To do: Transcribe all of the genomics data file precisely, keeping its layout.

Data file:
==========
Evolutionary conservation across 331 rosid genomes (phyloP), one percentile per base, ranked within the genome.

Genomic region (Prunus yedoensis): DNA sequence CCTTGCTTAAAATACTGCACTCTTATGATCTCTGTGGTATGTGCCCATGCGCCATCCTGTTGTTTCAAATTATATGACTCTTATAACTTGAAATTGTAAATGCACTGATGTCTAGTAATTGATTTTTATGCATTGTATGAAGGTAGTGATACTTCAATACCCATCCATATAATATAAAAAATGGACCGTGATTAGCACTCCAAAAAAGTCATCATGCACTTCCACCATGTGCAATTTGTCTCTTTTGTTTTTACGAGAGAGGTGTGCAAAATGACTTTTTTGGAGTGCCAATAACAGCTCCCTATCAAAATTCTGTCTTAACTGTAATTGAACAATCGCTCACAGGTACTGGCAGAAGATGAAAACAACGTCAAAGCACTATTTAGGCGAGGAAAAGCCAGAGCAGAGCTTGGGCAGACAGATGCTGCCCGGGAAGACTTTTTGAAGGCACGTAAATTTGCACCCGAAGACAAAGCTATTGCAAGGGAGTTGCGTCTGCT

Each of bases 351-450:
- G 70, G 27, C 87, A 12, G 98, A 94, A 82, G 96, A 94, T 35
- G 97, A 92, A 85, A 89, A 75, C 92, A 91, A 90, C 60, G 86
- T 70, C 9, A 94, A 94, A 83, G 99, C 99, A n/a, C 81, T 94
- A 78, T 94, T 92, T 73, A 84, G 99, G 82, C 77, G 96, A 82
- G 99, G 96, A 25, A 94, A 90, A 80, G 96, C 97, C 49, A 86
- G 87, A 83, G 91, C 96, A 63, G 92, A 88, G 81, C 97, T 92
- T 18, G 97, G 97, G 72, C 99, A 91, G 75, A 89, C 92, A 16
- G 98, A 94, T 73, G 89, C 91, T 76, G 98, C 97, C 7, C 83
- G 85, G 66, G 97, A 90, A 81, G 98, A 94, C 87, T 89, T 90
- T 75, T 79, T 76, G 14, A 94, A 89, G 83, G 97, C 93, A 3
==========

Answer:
Evolutionary conservation across 331 rosid genomes (phyloP), one percentile per base, ranked within the genome.

Genomic region (Prunus yedoensis): DNA sequence CCTTGCTTAAAATACTGCACTCTTATGATCTCTGTGGTATGTGCCCATGCGCCATCCTGTTGTTTCAAATTATATGACTCTTATAACTTGAAATTGTAAATGCACTGATGTCTAGTAATTGATTTTTATGCATTGTATGAAGGTAGTGATACTTCAATACCCATCCATATAATATAAAAAATGGACCGTGATTAGCACTCCAAAAAAGTCATCATGCACTTCCACCATGTGCAATTTGTCTCTTTTGTTTTTACGAGAGAGGTGTGCAAAATGACTTTTTTGGAGTGCCAATAACAGCTCCCTATCAAAATTCTGTCTTAACTGTAATTGAACAATCGCTCACAGGTACTGGCAGAAGATGAAAACAACGTCAAAGCACTATTTAGGCGAGGAAAAGCCAGAGCAGAGCTTGGGCAGACAGATGCTGCCCGGGAAGACTTTTTGAAGGCACGTAAATTTGCACCCGAAGACAAAGCTATTGCAAGGGAGTTGCGTCTGCT

Each of bases 351-450:
- G 70, G 27, C 87, A 12, G 98, A 94, A 82, G 96, A 94, T 35
- G 97, A 92, A 85, A 89, A 75, C 92, A 91, A 90, C 60, G 86
- T 70, C 9, A 94, A 94, A 83, G 99, C 99, A n/a, C 81, T 94
- A 78, T 94, T 92, T 73, A 84, G 99, G 82, C 77, G 96, A 82
- G 99, G 96, A 25, A 94, A 90, A 80, G 96, C 97, C 49, A 86
- G 87, A 83, G 91, C 96, A 63, G 92, A 88, G 81, C 97, T 92
- T 18, G 97, G 97, G 72, C 99, A 91, G 75, A 89, C 92, A 16
- G 98, A 94, T 73, G 89, C 91, T 76, G 98, C 97, C 7, C 83
- G 85, G 66, G 97, A 90, A 81, G 98, A 94, C 87, T 89, T 90
- T 75, T 79, T 76, G 14, A 94, A 89, G 83, G 97, C 93, A 3